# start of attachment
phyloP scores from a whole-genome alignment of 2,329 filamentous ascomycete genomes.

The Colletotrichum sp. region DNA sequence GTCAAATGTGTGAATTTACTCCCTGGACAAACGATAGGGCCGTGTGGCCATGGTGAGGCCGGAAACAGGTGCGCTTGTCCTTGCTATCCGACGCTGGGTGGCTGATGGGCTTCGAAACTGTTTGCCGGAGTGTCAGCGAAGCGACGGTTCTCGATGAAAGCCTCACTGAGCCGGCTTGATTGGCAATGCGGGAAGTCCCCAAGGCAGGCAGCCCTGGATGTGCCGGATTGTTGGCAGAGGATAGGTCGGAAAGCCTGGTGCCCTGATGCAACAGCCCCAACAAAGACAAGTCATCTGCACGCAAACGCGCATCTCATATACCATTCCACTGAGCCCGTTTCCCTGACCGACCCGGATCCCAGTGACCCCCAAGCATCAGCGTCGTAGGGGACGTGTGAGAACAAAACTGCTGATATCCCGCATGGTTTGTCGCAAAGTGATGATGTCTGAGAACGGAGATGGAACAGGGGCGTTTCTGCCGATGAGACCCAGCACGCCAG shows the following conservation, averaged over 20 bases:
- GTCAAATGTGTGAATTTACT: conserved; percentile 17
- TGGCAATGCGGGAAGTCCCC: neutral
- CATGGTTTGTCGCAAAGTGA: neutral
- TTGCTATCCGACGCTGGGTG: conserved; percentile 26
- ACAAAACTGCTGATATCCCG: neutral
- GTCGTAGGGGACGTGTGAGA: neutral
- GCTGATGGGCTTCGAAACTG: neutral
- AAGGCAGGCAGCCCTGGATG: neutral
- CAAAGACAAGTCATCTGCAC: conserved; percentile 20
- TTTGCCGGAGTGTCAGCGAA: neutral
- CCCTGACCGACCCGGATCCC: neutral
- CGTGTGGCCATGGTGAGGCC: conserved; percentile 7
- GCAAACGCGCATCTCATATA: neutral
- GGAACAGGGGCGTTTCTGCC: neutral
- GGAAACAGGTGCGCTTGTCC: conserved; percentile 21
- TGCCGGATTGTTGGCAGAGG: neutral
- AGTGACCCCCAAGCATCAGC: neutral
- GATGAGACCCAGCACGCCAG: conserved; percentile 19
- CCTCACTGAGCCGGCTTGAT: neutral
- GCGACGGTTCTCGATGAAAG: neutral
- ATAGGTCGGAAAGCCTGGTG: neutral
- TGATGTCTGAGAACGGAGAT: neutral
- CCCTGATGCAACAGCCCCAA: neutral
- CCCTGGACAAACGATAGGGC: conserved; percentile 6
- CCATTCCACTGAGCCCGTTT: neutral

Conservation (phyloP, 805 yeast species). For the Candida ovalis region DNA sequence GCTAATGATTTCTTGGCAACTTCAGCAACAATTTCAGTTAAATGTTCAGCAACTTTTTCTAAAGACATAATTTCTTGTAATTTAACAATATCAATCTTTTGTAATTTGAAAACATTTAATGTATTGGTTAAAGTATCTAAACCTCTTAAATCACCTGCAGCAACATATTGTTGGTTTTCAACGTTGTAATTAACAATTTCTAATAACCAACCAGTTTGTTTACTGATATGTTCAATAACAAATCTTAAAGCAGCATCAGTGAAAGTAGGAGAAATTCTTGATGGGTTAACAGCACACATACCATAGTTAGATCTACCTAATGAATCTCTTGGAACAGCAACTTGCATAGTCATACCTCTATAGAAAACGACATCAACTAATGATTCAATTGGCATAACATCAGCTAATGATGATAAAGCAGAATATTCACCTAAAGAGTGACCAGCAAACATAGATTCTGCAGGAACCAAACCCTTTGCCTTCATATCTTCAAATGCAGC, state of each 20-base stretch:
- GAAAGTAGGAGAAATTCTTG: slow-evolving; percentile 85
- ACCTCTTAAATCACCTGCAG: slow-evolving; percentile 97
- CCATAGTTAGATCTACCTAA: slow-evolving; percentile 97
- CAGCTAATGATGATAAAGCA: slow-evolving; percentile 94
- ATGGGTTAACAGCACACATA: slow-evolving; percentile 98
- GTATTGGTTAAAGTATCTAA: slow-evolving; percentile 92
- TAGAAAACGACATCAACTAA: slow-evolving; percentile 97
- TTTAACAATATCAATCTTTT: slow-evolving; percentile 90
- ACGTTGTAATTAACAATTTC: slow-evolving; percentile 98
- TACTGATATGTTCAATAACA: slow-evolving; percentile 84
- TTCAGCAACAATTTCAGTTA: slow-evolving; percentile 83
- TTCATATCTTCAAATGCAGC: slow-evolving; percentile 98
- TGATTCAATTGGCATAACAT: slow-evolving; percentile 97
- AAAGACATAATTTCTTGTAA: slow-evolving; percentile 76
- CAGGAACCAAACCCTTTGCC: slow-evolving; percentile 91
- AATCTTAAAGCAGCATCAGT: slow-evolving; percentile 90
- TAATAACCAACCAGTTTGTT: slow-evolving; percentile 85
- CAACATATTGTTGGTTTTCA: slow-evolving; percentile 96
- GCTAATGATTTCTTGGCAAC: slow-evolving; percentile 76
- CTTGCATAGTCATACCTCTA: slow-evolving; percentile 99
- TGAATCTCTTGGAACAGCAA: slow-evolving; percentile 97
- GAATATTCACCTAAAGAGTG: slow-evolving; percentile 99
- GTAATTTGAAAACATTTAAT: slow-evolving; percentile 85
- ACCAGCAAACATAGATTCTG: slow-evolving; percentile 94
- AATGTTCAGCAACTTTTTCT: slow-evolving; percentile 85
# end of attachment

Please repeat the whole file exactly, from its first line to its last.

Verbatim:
phyloP scores from a whole-genome alignment of 2,329 filamentous ascomycete genomes.

The Colletotrichum sp. region DNA sequence GTCAAATGTGTGAATTTACTCCCTGGACAAACGATAGGGCCGTGTGGCCATGGTGAGGCCGGAAACAGGTGCGCTTGTCCTTGCTATCCGACGCTGGGTGGCTGATGGGCTTCGAAACTGTTTGCCGGAGTGTCAGCGAAGCGACGGTTCTCGATGAAAGCCTCACTGAGCCGGCTTGATTGGCAATGCGGGAAGTCCCCAAGGCAGGCAGCCCTGGATGTGCCGGATTGTTGGCAGAGGATAGGTCGGAAAGCCTGGTGCCCTGATGCAACAGCCCCAACAAAGACAAGTCATCTGCACGCAAACGCGCATCTCATATACCATTCCACTGAGCCCGTTTCCCTGACCGACCCGGATCCCAGTGACCCCCAAGCATCAGCGTCGTAGGGGACGTGTGAGAACAAAACTGCTGATATCCCGCATGGTTTGTCGCAAAGTGATGATGTCTGAGAACGGAGATGGAACAGGGGCGTTTCTGCCGATGAGACCCAGCACGCCAG shows the following conservation, averaged over 20 bases:
- GTCAAATGTGTGAATTTACT: conserved; percentile 17
- TGGCAATGCGGGAAGTCCCC: neutral
- CATGGTTTGTCGCAAAGTGA: neutral
- TTGCTATCCGACGCTGGGTG: conserved; percentile 26
- ACAAAACTGCTGATATCCCG: neutral
- GTCGTAGGGGACGTGTGAGA: neutral
- GCTGATGGGCTTCGAAACTG: neutral
- AAGGCAGGCAGCCCTGGATG: neutral
- CAAAGACAAGTCATCTGCAC: conserved; percentile 20
- TTTGCCGGAGTGTCAGCGAA: neutral
- CCCTGACCGACCCGGATCCC: neutral
- CGTGTGGCCATGGTGAGGCC: conserved; percentile 7
- GCAAACGCGCATCTCATATA: neutral
- GGAACAGGGGCGTTTCTGCC: neutral
- GGAAACAGGTGCGCTTGTCC: conserved; percentile 21
- TGCCGGATTGTTGGCAGAGG: neutral
- AGTGACCCCCAAGCATCAGC: neutral
- GATGAGACCCAGCACGCCAG: conserved; percentile 19
- CCTCACTGAGCCGGCTTGAT: neutral
- GCGACGGTTCTCGATGAAAG: neutral
- ATAGGTCGGAAAGCCTGGTG: neutral
- TGATGTCTGAGAACGGAGAT: neutral
- CCCTGATGCAACAGCCCCAA: neutral
- CCCTGGACAAACGATAGGGC: conserved; percentile 6
- CCATTCCACTGAGCCCGTTT: neutral

Conservation (phyloP, 805 yeast species). For the Candida ovalis region DNA sequence GCTAATGATTTCTTGGCAACTTCAGCAACAATTTCAGTTAAATGTTCAGCAACTTTTTCTAAAGACATAATTTCTTGTAATTTAACAATATCAATCTTTTGTAATTTGAAAACATTTAATGTATTGGTTAAAGTATCTAAACCTCTTAAATCACCTGCAGCAACATATTGTTGGTTTTCAACGTTGTAATTAACAATTTCTAATAACCAACCAGTTTGTTTACTGATATGTTCAATAACAAATCTTAAAGCAGCATCAGTGAAAGTAGGAGAAATTCTTGATGGGTTAACAGCACACATACCATAGTTAGATCTACCTAATGAATCTCTTGGAACAGCAACTTGCATAGTCATACCTCTATAGAAAACGACATCAACTAATGATTCAATTGGCATAACATCAGCTAATGATGATAAAGCAGAATATTCACCTAAAGAGTGACCAGCAAACATAGATTCTGCAGGAACCAAACCCTTTGCCTTCATATCTTCAAATGCAGC, state of each 20-base stretch:
- GAAAGTAGGAGAAATTCTTG: slow-evolving; percentile 85
- ACCTCTTAAATCACCTGCAG: slow-evolving; percentile 97
- CCATAGTTAGATCTACCTAA: slow-evolving; percentile 97
- CAGCTAATGATGATAAAGCA: slow-evolving; percentile 94
- ATGGGTTAACAGCACACATA: slow-evolving; percentile 98
- GTATTGGTTAAAGTATCTAA: slow-evolving; percentile 92
- TAGAAAACGACATCAACTAA: slow-evolving; percentile 97
- TTTAACAATATCAATCTTTT: slow-evolving; percentile 90
- ACGTTGTAATTAACAATTTC: slow-evolving; percentile 98
- TACTGATATGTTCAATAACA: slow-evolving; percentile 84
- TTCAGCAACAATTTCAGTTA: slow-evolving; percentile 83
- TTCATATCTTCAAATGCAGC: slow-evolving; percentile 98
- TGATTCAATTGGCATAACAT: slow-evolving; percentile 97
- AAAGACATAATTTCTTGTAA: slow-evolving; percentile 76
- CAGGAACCAAACCCTTTGCC: slow-evolving; percentile 91
- AATCTTAAAGCAGCATCAGT: slow-evolving; percentile 90
- TAATAACCAACCAGTTTGTT: slow-evolving; percentile 85
- CAACATATTGTTGGTTTTCA: slow-evolving; percentile 96
- GCTAATGATTTCTTGGCAAC: slow-evolving; percentile 76
- CTTGCATAGTCATACCTCTA: slow-evolving; percentile 99
- TGAATCTCTTGGAACAGCAA: slow-evolving; percentile 97
- GAATATTCACCTAAAGAGTG: slow-evolving; percentile 99
- GTAATTTGAAAACATTTAAT: slow-evolving; percentile 85
- ACCAGCAAACATAGATTCTG: slow-evolving; percentile 94
- AATGTTCAGCAACTTTTTCT: slow-evolving; percentile 85